There are plenty of other reasons this score is so ghastly. There is an alarmingly grotesque trombone solo that rudely rips through the nocturnal stillness of the Freelings' bedroom as a mysterious ghost-like hand emanates from the television set toward young Carol Anne. Goldsmith also cleverly employs the use of a ratchet in several key moments of the film. This handheld percussion instrument delivers an ear-splitting ratcheting sound which was the perfect choice for the scenes involving Robbie and his gruesome clown doll. Goldsmith used a short foreshadowing burst of the ratchet in the first scene early in the movie when Robbie successfully covers the clown with his jacket. Later in the film when Robbie is finally attacked, the ratchet goes absolutely bezerk as it rips through the orchestra in what is truly one of the scariest pieces (and scenes) in the film!
This film and its masterful score worked a number on me when I was nine years old that I’m still feeling the effects of today. I have never been more terrified by a single film in my entire life. I remember vividly screaming at my parents not to make me go to bed after I begged them to let me watch it. It was one of the single greatest movie experiences of my life!
The soundtrack is available on Film Score Monthly (Vol. 13, No. 18).
Scariest tracks: 5). “The Clown • They’re Here • Broken Glass” (3:55), 7). “Twisted Abduction” (7:01), 13). “Night Of The Beast” (3:56), 15 “No TV • End Credits (Carol Anne’s Theme)” (4:23)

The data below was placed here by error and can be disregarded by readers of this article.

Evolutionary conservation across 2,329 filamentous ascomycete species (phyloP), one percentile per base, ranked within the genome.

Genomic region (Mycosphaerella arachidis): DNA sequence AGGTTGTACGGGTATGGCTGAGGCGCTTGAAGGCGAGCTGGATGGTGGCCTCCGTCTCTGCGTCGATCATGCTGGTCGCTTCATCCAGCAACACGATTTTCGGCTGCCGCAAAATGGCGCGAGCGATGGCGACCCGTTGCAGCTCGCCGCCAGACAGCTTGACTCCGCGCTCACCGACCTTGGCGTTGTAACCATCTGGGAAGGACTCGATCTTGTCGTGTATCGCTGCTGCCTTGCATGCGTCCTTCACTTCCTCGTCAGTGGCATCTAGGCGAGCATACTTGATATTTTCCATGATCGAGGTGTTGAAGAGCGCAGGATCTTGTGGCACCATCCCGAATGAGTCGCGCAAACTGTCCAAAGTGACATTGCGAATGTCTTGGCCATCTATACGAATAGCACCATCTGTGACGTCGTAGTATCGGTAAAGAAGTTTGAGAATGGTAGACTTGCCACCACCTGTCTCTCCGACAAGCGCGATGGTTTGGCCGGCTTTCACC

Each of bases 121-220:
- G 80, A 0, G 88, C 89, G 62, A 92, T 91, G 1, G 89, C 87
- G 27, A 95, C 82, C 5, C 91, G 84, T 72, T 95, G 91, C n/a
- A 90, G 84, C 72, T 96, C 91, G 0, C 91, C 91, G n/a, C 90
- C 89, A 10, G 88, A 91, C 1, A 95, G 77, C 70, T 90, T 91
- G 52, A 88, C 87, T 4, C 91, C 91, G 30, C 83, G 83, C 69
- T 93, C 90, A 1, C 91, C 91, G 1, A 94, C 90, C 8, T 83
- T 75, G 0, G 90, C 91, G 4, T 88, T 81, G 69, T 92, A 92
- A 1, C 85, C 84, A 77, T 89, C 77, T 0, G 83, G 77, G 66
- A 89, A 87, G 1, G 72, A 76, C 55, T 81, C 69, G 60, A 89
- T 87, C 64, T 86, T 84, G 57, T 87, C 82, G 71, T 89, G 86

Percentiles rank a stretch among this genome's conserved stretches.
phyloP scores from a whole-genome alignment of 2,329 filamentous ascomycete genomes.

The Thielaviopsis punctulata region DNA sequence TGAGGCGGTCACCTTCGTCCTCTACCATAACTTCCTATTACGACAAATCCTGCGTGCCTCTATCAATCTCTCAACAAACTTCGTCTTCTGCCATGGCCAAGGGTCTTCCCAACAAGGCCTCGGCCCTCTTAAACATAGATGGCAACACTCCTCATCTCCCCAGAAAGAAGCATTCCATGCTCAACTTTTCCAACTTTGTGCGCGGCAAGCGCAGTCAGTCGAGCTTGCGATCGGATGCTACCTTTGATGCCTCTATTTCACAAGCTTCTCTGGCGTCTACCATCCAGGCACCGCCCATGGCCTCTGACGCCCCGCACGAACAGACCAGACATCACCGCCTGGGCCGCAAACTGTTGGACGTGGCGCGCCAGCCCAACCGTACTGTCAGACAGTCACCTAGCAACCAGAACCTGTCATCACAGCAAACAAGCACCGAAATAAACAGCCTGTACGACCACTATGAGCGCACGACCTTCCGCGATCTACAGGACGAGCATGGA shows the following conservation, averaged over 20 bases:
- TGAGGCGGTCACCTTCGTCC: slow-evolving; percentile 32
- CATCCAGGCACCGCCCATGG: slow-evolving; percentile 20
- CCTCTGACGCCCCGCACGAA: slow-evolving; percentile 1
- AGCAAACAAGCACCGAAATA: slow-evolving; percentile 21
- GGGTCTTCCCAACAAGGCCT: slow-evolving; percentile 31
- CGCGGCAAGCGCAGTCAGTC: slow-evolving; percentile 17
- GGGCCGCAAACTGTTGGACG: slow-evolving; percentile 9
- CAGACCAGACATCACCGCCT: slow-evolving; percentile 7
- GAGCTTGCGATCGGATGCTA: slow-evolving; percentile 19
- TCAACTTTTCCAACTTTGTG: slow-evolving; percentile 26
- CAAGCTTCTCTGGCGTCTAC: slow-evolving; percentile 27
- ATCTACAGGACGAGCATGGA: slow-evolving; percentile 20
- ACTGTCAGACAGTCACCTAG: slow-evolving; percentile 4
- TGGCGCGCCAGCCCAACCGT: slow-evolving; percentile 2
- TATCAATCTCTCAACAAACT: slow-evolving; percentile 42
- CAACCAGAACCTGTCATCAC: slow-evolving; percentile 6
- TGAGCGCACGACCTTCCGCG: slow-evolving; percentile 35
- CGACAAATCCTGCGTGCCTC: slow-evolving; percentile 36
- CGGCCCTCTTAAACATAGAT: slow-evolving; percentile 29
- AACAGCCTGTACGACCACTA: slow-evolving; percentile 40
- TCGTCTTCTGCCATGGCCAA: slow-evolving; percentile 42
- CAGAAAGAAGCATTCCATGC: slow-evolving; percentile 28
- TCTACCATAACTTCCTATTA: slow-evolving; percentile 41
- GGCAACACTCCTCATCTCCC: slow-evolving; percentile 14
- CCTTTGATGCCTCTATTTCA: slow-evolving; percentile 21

Evil Dead (2013)
I was really taken aback when I first saw this film and ultimately examined its score. Even though this is a relatively new score, I have no reservations whatsoever declaring it one of the scariest ever written. Like the scores for The Exorcism of Emily Rose and Altered States, Roque Baños’ diabolical music for Evil Dead is a contemporary masterpiece employing almost every single compositional technique highlighted in this article. Baños skillfully employs a choir of banshees, guttural male chanting, aleatoric cacophony, extreme dissonance, chilling beauty, whispering voices, a liberal peppering of ratchet and its most distinguishing element…the siren!
I’ve heard the siren used in contemporary music before, but never to the degree that Baños utilizes it and not quite in the same context. Like a sonic tsunami, this ungodly wailing sound crescendoes like a jet engine slicing through the litany of orchestral textures. It’s so insanely effective at conjuring up terror.